Mike the Headless Chicken

Wyandotte chicken

Mike the Headless Chicken also known as Miracle Mike, was a Wyandotte chicken that lived for 18 months after his head had been mostly cut off. Thought by many to be a hoax, the bird’s owner took him to the University of Utah in Salt Lake City to establish the facts of the story.

In 1945, farmer Lloyd Olsen of Fruita, Colorado had his mother-in-law around for supper and was sent out to the yard by his wife to bring back a chicken. Olsen chose a five-and-a-half-month-old cockerel named Mike. The axe missed the jugular vein, leaving one ear and most of the brain stem intact. Despite Olsen’s botched handiwork, Mike was still able to balance on a perch and walk clumsily; he even attempted to preen and crow, although he could do neither.

After the bird did not die, a surprised Mr. Olsen decided to continue to care permanently for Mike, feeding him a mixture of milk and water via an eyedropper; he was also fed small grains of corn. When used to his new and unusual center of mass, Mike could easily get himself to the highest perches without falling. His crowing, though, was less impressive and consisted of a gurgling sound made in his throat, leaving him unable to crow at dawn. Mike also spent his time preening and attempting to peck for food with his neck.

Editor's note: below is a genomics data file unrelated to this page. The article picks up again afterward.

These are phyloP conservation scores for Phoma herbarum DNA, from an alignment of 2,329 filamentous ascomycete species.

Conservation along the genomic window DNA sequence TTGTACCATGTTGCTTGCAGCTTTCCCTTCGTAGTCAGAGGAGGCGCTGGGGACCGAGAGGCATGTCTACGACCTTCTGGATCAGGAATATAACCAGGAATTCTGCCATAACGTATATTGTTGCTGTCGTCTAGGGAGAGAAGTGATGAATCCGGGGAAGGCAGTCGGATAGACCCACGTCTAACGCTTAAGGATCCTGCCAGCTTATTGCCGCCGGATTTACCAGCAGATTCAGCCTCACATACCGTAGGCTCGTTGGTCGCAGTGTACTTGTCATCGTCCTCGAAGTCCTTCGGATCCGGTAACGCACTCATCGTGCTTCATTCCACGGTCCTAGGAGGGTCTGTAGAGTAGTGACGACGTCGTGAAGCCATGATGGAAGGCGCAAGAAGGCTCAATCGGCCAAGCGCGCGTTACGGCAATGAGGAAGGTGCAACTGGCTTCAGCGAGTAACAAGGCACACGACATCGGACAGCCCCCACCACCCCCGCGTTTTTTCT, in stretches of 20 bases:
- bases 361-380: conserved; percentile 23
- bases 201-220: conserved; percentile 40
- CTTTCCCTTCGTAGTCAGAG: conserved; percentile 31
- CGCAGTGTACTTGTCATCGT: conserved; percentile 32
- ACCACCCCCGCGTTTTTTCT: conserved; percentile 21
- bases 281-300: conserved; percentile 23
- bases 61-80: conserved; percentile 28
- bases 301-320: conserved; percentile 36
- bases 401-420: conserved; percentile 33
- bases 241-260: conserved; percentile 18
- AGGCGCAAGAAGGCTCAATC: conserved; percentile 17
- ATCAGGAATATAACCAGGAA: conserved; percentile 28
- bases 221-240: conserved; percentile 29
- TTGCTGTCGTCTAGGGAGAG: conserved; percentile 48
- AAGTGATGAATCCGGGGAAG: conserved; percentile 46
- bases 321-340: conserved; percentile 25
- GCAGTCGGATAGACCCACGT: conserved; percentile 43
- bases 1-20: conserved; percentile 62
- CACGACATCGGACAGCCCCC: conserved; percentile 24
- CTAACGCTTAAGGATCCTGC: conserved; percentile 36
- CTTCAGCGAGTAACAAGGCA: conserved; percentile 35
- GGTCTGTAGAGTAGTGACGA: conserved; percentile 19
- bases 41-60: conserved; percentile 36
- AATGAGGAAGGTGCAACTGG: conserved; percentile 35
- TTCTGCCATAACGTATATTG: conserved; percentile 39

Once his fame had been established, Mike began a career of touring sideshows in the company of such other creatures as a two-headed calf. He was also photographed for dozens of magazines and papers, featuring in ‘Time’ and ‘Life’ magazines. Mike was on display to the public for an admission cost of twenty five cents. At the height of his popularity, the chicken earned US$4,500 per month and was valued at $10,000. Olsen’s success resulted in a wave of copycat chicken beheading, but no other chicken lived for more than a day or two.

In 1947, at a motel in Phoenix on a stopover while traveling back home from tour, Mike started choking in the middle of the night. As the Olsens had inadvertently left their feeding and cleaning syringes at the sideshow the day before, they were unable to save Mike.

Post mortem it was determined that the axe had missed the carotid artery and a clot had prevented Mike from bleeding to death. Although most of his head was severed, most of his brain stem and one ear were left on his body. Since basic functions (breathing, heart-rate, etc.) as well as most of a chicken’s reflex actions are controlled by the brain stem, Mike was able to remain quite healthy. This is a good example of central motor generators enabling basic homeostatic functions to be carried out in the absence of the cerebral cortex.

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